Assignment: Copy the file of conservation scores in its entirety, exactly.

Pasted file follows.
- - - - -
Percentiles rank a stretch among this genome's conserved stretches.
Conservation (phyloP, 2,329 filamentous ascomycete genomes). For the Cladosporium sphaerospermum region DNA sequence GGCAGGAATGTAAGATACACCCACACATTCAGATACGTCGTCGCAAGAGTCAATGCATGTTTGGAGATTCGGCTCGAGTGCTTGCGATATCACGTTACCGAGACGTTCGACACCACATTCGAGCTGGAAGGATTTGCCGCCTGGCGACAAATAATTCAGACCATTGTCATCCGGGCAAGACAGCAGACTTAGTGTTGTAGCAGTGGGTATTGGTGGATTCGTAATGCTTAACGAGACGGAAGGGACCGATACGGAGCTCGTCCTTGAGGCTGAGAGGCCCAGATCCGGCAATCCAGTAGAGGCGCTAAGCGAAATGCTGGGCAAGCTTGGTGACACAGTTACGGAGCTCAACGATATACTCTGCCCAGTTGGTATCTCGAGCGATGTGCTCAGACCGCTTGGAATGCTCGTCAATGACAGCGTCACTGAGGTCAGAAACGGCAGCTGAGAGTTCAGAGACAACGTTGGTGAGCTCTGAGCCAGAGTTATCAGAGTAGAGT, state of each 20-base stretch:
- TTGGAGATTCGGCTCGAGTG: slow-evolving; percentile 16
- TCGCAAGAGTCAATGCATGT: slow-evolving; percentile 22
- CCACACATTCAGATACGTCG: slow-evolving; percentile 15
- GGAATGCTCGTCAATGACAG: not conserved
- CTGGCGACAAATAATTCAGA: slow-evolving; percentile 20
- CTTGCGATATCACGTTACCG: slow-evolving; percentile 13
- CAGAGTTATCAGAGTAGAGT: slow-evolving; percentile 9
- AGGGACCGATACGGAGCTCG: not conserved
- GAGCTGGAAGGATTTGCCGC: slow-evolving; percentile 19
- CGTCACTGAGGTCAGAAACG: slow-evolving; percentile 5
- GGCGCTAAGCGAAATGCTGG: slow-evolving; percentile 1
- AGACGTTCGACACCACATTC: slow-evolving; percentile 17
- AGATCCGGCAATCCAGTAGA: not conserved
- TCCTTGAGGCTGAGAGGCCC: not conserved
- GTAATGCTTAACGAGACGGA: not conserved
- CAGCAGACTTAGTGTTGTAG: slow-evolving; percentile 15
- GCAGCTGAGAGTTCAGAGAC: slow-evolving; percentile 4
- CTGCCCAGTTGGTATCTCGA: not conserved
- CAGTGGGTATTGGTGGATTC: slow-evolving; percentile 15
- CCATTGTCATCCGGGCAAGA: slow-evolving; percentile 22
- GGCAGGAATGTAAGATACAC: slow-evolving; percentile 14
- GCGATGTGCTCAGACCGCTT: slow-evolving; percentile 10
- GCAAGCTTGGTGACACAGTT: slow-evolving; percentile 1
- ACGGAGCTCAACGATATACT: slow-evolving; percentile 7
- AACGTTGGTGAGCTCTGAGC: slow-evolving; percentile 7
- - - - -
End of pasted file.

Percentiles rank a stretch among this genome's conserved stretches.
Conservation (phyloP, 2,329 filamentous ascomycete genomes). For the Cladosporium sphaerospermum region DNA sequence GGCAGGAATGTAAGATACACCCACACATTCAGATACGTCGTCGCAAGAGTCAATGCATGTTTGGAGATTCGGCTCGAGTGCTTGCGATATCACGTTACCGAGACGTTCGACACCACATTCGAGCTGGAAGGATTTGCCGCCTGGCGACAAATAATTCAGACCATTGTCATCCGGGCAAGACAGCAGACTTAGTGTTGTAGCAGTGGGTATTGGTGGATTCGTAATGCTTAACGAGACGGAAGGGACCGATACGGAGCTCGTCCTTGAGGCTGAGAGGCCCAGATCCGGCAATCCAGTAGAGGCGCTAAGCGAAATGCTGGGCAAGCTTGGTGACACAGTTACGGAGCTCAACGATATACTCTGCCCAGTTGGTATCTCGAGCGATGTGCTCAGACCGCTTGGAATGCTCGTCAATGACAGCGTCACTGAGGTCAGAAACGGCAGCTGAGAGTTCAGAGACAACGTTGGTGAGCTCTGAGCCAGAGTTATCAGAGTAGAGT, state of each 20-base stretch:
- TTGGAGATTCGGCTCGAGTG: slow-evolving; percentile 16
- TCGCAAGAGTCAATGCATGT: slow-evolving; percentile 22
- CCACACATTCAGATACGTCG: slow-evolving; percentile 15
- GGAATGCTCGTCAATGACAG: not conserved
- CTGGCGACAAATAATTCAGA: slow-evolving; percentile 20
- CTTGCGATATCACGTTACCG: slow-evolving; percentile 13
- CAGAGTTATCAGAGTAGAGT: slow-evolving; percentile 9
- AGGGACCGATACGGAGCTCG: not conserved
- GAGCTGGAAGGATTTGCCGC: slow-evolving; percentile 19
- CGTCACTGAGGTCAGAAACG: slow-evolving; percentile 5
- GGCGCTAAGCGAAATGCTGG: slow-evolving; percentile 1
- AGACGTTCGACACCACATTC: slow-evolving; percentile 17
- AGATCCGGCAATCCAGTAGA: not conserved
- TCCTTGAGGCTGAGAGGCCC: not conserved
- GTAATGCTTAACGAGACGGA: not conserved
- CAGCAGACTTAGTGTTGTAG: slow-evolving; percentile 15
- GCAGCTGAGAGTTCAGAGAC: slow-evolving; percentile 4
- CTGCCCAGTTGGTATCTCGA: not conserved
- CAGTGGGTATTGGTGGATTC: slow-evolving; percentile 15
- CCATTGTCATCCGGGCAAGA: slow-evolving; percentile 22
- GGCAGGAATGTAAGATACAC: slow-evolving; percentile 14
- GCGATGTGCTCAGACCGCTT: slow-evolving; percentile 10
- GCAAGCTTGGTGACACAGTT: slow-evolving; percentile 1
- ACGGAGCTCAACGATATACT: slow-evolving; percentile 7
- AACGTTGGTGAGCTCTGAGC: slow-evolving; percentile 7